Yorkshire artist Julia Burns swaps her paintbrush for a potato

When one of Britain's most sought-after artists swapped her paintbrush for a potato she made quite an impression, as Chris Titley finds out

Famous names and major corporations queue up to buy Julia Burns’ art. Her large, square abstracts, filled with colour and energy, have been acquired by everyone from Richard Branson to GlaxoSmithKline.

The National Farmers’ Union bought her evocative Cow & Calf picture for their national headquarters, and her artworks change hands for thousands of pounds.

And yet many more people around the world are now the proud owners of an original Julia Burns picture which cost them less than �40.

Her studio is a first floor room of her home, close to Nunnington Hall on the edge of the North York Moors National Park. It contains dozens of pictures of pecking hens, foraging pheasants, groups of guinea fowl and curious country mice.

The materials she uses to create these images litter the desk under the window. Acrylic paints. A paintbrush or two soaking in an old Frank Cooper’s Marmalade jar. And a bag of potatoes.

‘At first I kept very quiet about them being potato prints because I thought it would devalue them,’ Julia said. ‘But I have hit on this nostalgia thing. Everybody did potato printing at school – but not quite like this.’

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Not at all like this. What Julia can conjure from a humble spud is astonishing. She slices a large potato in half, dabs it with kitchen paper to remove excess moisture, and deftly carves a shape into the flesh.

This she brushes with different shades of paint – reds and browns for the hens, black and yellow for a great tit – before pressing the potato onto a sheet of good quality watercolour paper.

‘It’s the starch, the moisture in the potato, that helps to give these lovely feathery effects which work particularly well with the birds,’ she says.A deft touch with the paintbrush adds detail like the hen’s comb or the pheasant’s red face, and another painting is complete.

Every one is a signed, dated original. Even those created from the same potato look different from one another.

The creatures are full of life and character, and they have charmed people all over the world, with orders to her website (redhenoriginals.com) arriving from America, Singapore, Australia and New Zealand. Local people buy the pictures too from supportive stockists like Saltbox Gallery in Helmsley, Victoria Rose Interiors in Kirkbymoorside and Aberford Interiors near Leeds.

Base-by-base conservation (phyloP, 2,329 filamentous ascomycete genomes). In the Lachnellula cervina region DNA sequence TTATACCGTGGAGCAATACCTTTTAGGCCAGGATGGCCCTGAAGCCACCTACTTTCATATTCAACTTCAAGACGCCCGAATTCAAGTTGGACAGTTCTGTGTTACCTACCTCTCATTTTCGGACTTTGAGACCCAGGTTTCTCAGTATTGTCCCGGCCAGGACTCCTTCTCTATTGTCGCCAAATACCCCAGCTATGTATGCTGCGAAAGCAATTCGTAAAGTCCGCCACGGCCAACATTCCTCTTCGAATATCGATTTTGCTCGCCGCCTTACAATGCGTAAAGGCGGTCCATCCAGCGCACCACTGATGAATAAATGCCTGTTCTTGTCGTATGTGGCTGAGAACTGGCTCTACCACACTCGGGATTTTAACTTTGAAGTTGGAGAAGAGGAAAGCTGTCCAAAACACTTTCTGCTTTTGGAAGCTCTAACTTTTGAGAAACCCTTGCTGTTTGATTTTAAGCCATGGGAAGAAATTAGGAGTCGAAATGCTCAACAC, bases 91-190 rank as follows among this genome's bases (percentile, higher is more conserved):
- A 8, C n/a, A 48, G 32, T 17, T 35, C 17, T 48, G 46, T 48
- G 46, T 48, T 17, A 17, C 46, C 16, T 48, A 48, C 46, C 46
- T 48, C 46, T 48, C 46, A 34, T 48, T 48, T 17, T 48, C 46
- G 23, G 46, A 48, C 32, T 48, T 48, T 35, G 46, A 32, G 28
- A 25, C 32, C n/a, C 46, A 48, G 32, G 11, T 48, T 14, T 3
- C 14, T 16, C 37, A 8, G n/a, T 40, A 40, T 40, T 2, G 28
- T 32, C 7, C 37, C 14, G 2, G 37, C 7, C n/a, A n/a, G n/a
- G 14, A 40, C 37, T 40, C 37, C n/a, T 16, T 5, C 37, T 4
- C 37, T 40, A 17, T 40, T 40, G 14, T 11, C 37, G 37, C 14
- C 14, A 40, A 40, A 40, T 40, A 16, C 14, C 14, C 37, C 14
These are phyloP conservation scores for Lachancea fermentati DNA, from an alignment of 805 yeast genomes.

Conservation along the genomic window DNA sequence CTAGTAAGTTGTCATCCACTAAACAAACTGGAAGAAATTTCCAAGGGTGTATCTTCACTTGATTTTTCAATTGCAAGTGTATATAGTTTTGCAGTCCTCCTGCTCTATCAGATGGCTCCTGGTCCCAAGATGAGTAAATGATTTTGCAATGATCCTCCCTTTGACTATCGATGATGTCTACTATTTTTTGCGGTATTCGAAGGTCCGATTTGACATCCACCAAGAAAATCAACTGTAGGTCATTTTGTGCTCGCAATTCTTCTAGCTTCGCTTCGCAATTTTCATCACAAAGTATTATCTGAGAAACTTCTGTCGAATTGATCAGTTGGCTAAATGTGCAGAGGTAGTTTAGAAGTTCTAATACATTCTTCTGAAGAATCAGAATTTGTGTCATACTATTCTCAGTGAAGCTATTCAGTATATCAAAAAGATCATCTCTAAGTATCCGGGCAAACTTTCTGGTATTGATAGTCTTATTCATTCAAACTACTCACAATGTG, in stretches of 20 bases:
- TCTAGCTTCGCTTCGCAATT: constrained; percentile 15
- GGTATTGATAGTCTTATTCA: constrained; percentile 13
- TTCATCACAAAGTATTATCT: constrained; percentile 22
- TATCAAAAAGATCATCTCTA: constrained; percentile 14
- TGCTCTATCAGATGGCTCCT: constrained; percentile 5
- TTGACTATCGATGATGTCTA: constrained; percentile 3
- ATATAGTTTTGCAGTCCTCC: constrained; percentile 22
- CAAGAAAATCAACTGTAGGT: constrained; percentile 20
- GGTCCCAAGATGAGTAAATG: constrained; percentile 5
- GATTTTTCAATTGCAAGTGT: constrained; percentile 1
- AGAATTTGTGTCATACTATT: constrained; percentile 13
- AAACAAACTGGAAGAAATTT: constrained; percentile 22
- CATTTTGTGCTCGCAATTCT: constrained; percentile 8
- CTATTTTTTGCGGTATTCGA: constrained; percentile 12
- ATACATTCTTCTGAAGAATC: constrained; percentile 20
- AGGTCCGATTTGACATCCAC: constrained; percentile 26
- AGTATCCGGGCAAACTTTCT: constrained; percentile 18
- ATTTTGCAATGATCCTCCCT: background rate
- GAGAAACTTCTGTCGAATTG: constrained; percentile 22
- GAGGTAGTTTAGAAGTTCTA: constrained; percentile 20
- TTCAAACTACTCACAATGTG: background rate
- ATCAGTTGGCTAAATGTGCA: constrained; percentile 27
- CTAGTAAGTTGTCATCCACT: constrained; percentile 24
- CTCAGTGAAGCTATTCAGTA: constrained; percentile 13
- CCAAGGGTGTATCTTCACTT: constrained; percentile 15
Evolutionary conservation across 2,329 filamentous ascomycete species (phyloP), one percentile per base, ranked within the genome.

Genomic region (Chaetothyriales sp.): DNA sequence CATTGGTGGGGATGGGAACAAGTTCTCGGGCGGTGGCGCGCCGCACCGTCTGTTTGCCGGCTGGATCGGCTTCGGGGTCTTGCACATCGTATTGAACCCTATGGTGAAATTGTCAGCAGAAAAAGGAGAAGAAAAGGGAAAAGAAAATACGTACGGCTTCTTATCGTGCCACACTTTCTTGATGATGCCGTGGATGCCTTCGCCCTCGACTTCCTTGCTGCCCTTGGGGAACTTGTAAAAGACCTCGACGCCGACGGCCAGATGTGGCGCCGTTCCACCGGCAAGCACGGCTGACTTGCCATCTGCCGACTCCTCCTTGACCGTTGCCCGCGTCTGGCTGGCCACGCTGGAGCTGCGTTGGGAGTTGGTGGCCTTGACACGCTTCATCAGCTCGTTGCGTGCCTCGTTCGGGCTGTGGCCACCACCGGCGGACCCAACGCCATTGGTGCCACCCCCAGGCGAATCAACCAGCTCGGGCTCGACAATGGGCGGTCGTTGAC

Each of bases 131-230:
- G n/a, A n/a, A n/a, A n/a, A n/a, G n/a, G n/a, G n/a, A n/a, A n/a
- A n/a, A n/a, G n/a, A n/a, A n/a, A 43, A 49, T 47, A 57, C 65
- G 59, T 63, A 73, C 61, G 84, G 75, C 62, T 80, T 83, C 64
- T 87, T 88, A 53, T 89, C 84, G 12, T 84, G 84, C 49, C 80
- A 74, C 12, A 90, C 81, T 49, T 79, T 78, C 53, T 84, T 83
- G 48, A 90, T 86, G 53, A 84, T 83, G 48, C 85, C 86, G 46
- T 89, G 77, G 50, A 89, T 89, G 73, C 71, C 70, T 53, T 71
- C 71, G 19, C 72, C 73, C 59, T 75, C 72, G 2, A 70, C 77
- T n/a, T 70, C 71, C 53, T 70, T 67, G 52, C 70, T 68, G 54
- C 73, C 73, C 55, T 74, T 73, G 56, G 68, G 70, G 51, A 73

Five years ago Julia would never have believed she’d be busily potato printing in her studio. But the hens were hatched out of necessity. Her husband, Simon, lost his job as a wine merchant in the 2008 credit crunch. They have a young family – son Harry is now 13 and daughter Rose is 11 – and bills to pay.

The crisis forced them to sell their house in Oswaldkirk and look for new sources of income.‘Suddenly I had to stop being the grand artist and do something that was going to bring in some money,’ said Julia.

Yet it was her talent as an artist that saved the day. Julia has always loved drawing and painting and won The Children’s Royal Academy Bronze Medal when she was 15. It was the first of many awards for her artwork.She studied at the Slade School of Fine Art in London. Her large, bold canvases at her degree show were snapped up by art lovers, and in 1985 she moved into her parent’s holiday cottage in Helmsley to paint full-time.

That Christmas she made cards for 100 of her family and friends. They were potato prints of hens in the snow. People loved the cards so much they framed them and hung them on the wall.

Twenty years later Julia, now an established and collectable fine artist, was asked to contribute a postcard-sized artwork to a show raising money for victims of the Asian tsunami. Other contributors included David Hockney and Damien Hirst.

The best were auctioned by Sotheby’s. Julia created another potato print picture of hens – ‘I have always liked hens. I did figurative hens at college’.

It raised �720.

She remembered the popularity of that picture and her Christmas cards when she needed to earn some extra money, and Red Hen Originals was born.

‘The whole concept is affordable art. You don’t have to pay an arm and a leg for an original piece of work, something unique.’ Comparing the pictures to her husband’s work in the wine trade, she says there are distinct vintages. She does Christmas robins on a different background each year and the 2008 vintage has long been sold out and is proving very collectable.

Julia would like more time to return to her first love, abstract painting, but is putting that on hold to expand the Red Hen business.

Her potato print pictures have already been transformed into greetings cards, on sale in John Lewis stores, and limited edition prints, and she’s now hoping to see her hens, mice and guinea fowl decorating everything from coasters to aprons and hessian bags.

‘It’s a different sort of creativity, and I’m really looking forward to seeing where my little red hens take us,’ she said. We wish her the best of cluck

The print version of this article appeared in the February 2012  issue of Yorkshire Life 

We can deliver a copy direct to your door – order online here 


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